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Lawyers for Wells Fargo Bank told a federal magistrate Wednesday (Feb. 4) that the lender no longer trusts Country Coach, which is so broke that it is unable even to keep its lights on. As reported by the Register-Guard, power and heat at the company’s Junction City, Ore., plant were to be shut off today unless the landlord is paid $58,000.
Meanwhile, Prevost also filed suit Wednesday, seeking to recover four bus shells from the company worth about $2 million.
Wells Fargo lawyers asked Magistrate Thomas Coffin to give the bank authority to begin seizing collateral immediately from the motorhome maker, so it can sell the assets and start to recover some of the $8 million Country Coach owes on a loan balance.
“We are in immediate peril of our collateral being damaged,” David Kurzwell, an Atlanta attorney representing Wells Fargo, told Coffin during a two-hour hearing in U.S. District Court in Eugene. “We’ve lost trust in Country Coach.”
“The deterioration of Country Coach is alarming at this point,” said Wilson Muhlheim, a Eugene attorney for Wells Fargo.
Lawyers for Country Coach, as well as for other creditors, objected, asking the judge to appoint and supervise a receiver who would take possession of the company’s assets while the company continued to operate.
“A receiver is appropriate to protect the bank’s interest and other constituencies in the case,” said David Levant, attorney for Country Coach.
“Country Coach would ask that the court refuse to allow the bank to liquidate a company that itself believes can still survive,” he said.
Coffin, saying he wouldn’t “shoot from the hip,” told Wells Fargo’s lawyers to file a brief by the end of business today that spells out their arguments and specifies exactly what collateral they want to collect. Lawyers for Country Coach and other creditors have until Friday to respond, and Coffin said he may hold another hearing early next week.
The Register-Guard reported that Wells Fargo said Country Coach owes nearly $8 million on a $25 million revolving loan fund. Both sides agreed the RV manufacturer is in default on the loan.
Prevost, a Canadian manufacturer of bus chassis, said it provided Country Coach with four of its bus shells over the past year, valued at $500,000 each, but has never been paid. Under its business agreement with Prevost, Country Coach would normally convert the shells into luxury motor coaches and pay Prevost when it sold the coaches.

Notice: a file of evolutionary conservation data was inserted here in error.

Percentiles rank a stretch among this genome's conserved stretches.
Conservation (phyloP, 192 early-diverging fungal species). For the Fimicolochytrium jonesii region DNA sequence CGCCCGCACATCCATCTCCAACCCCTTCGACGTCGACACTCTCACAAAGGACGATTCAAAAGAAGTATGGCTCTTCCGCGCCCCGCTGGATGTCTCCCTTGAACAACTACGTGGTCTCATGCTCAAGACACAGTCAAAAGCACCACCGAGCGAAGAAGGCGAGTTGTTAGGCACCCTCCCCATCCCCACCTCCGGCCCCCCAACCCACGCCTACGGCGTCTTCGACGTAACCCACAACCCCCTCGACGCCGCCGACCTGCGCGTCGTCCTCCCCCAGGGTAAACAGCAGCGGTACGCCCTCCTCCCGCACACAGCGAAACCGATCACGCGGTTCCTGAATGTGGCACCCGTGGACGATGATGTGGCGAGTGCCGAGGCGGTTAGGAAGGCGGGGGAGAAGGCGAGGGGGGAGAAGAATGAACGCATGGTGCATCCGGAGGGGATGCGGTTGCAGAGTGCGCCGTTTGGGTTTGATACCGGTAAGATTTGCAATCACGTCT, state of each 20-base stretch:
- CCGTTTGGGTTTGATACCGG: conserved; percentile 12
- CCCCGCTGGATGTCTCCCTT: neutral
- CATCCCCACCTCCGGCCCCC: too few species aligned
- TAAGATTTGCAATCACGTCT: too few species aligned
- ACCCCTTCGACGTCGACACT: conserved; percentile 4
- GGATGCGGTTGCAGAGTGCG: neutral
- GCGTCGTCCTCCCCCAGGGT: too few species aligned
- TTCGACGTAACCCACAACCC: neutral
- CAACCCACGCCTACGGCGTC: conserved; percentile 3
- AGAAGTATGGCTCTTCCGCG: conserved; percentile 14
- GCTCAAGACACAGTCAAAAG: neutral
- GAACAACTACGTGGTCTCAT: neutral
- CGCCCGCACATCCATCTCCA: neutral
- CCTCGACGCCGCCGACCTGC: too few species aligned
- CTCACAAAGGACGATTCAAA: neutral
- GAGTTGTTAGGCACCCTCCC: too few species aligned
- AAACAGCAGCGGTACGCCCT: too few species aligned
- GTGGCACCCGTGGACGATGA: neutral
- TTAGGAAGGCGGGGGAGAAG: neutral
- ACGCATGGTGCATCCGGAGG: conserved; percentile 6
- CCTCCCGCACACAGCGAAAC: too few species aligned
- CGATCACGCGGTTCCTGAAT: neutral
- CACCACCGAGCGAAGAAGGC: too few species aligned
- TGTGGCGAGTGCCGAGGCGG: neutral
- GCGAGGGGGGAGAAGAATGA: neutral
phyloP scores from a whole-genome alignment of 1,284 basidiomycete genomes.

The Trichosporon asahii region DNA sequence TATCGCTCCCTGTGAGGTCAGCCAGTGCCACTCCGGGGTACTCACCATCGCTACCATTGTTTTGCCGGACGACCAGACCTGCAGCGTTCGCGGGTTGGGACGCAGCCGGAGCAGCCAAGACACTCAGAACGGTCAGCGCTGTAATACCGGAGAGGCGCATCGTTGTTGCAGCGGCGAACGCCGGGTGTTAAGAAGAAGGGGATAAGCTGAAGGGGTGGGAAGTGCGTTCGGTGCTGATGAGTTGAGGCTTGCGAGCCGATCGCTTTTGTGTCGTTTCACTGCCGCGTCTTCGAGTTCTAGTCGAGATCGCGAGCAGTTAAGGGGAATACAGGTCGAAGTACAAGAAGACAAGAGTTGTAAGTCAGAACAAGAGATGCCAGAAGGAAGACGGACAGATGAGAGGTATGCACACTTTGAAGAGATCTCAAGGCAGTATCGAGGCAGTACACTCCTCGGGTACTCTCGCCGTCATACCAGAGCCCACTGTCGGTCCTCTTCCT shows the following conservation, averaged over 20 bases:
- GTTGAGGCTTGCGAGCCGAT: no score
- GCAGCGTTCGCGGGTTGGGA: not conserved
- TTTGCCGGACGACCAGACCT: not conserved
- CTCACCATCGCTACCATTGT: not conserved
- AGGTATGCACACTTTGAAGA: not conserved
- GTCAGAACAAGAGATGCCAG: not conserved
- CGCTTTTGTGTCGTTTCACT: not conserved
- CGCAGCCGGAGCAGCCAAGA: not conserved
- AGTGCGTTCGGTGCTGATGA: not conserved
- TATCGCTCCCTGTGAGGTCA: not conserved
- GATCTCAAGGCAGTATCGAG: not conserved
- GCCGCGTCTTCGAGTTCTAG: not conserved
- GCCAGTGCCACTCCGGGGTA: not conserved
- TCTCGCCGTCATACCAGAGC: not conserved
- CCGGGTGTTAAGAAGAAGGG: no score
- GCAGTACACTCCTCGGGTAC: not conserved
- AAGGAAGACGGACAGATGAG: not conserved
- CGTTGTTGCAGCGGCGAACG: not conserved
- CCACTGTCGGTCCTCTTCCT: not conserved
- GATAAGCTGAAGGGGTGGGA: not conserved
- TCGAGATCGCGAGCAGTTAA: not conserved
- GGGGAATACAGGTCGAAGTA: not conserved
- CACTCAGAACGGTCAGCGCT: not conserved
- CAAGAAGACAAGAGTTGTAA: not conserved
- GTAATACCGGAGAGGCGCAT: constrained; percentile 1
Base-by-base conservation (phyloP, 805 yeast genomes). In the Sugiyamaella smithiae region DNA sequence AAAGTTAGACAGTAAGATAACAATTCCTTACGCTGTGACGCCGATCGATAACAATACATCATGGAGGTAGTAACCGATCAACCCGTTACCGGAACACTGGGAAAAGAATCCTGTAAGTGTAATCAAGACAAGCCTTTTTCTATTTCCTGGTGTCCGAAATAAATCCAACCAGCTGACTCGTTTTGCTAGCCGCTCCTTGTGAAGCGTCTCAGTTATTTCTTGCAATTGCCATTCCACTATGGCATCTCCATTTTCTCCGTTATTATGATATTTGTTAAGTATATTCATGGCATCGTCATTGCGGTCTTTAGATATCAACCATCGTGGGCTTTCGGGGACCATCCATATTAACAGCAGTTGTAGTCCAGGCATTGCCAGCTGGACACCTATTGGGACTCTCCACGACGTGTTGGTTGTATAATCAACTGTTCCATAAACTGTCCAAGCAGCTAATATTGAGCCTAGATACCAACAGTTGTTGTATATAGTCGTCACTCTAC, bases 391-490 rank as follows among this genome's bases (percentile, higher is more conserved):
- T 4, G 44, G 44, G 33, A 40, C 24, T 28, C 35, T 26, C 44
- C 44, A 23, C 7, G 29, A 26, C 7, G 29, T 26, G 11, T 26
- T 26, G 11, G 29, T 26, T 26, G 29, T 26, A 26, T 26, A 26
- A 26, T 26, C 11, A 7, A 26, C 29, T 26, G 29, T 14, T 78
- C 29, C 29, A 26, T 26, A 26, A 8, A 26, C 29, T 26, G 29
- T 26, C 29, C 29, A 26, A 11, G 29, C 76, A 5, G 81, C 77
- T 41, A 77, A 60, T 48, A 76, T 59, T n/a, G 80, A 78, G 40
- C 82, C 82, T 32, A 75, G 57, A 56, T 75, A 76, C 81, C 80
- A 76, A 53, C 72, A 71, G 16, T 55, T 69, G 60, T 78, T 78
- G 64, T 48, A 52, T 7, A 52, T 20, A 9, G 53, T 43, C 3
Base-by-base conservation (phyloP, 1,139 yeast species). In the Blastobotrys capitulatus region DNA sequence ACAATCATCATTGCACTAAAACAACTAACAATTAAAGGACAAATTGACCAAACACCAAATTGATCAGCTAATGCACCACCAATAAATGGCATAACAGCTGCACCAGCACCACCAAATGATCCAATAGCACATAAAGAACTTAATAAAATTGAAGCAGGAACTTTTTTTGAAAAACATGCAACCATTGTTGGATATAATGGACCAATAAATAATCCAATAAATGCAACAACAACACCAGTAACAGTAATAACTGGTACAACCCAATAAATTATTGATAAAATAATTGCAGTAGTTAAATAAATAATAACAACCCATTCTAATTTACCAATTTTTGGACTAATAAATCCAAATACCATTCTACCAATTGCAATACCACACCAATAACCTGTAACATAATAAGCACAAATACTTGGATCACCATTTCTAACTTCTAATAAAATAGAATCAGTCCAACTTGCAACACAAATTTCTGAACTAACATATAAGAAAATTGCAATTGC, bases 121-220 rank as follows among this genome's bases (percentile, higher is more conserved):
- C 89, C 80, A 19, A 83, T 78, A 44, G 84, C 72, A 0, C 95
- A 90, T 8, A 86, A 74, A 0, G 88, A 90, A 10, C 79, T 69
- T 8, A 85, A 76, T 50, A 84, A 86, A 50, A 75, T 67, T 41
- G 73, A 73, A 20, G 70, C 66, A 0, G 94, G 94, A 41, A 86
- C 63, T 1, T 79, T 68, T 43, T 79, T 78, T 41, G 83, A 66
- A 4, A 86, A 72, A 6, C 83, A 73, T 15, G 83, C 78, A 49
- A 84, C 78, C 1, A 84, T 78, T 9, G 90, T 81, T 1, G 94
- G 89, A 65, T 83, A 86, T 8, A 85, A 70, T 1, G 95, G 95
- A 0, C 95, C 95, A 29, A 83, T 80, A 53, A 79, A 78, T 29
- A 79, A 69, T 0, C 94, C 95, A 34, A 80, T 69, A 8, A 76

Country Coach’s plant has been idle since early December, leaving about 500 workers out of work.
On New Year’s Eve, the company notified employees the company would shut down for good by the end of February unless it was able to obtain additional financing.
Company officials are still holding out hope for survival. They’ve hired a Los Angeles investment bank to seek out investors, who have until Friday to submit nonbinding proposals to provide financing, invest in or acquire the assets of Country Coach.
Wednesday’s hearing began with Wells Fargo’s request that Coffin appoint a receiver to take possession and sell off collateral pledged to Wells Fargo.
But after Coffin indicated he was not comfortable appointing a receiver without judicial oversight of how the collateral would be liquidated, Wells Fargo lawyers said they no longer wanted a judge to appoint a receiver.
Instead, Muhlheim said the bank simply wanted the judge to enforce the terms of its loan agreement with Country Coach, which gives Wells Fargo the right to take possession of and liquidate the company’s personal property assets.
Those assets include almost everything that isn’t real property, such as completed motor coaches, works in progress, raw materials, contract rights, accounts receivable and factory machinery.
Courts have long recognized the rights of secured creditors to take possession and dispose of collateral under the Uniform Commercial Code, he said.
“There’s no reason for the court to intercept the exercise of these rights and remedies,” he said.
At one point, Coffin suggested that he appoint a receiver who would work for and be paid by Wells Fargo to take possession of Country Coach assets, with judicial oversight of any liquidation of assets. But bank lawyers declined the offer.
Country Coach’s proposal to appoint a receiver to oversee the liquidation of assets is the equivalent of a bankruptcy, and if that’s what the company wants, it should file for bankruptcy, Muhlheim said.
Coffin asked Lavant, “Why isn’t Country Coach in Chapter 11?” the section of the bankruptcy code that permits a company to reorganize under court supervision while getting some breathing room from creditors.
Filing for bankruptcy is expensive and cumbersome and the “second-worst option” after “uncontrolled liquidation,” he said.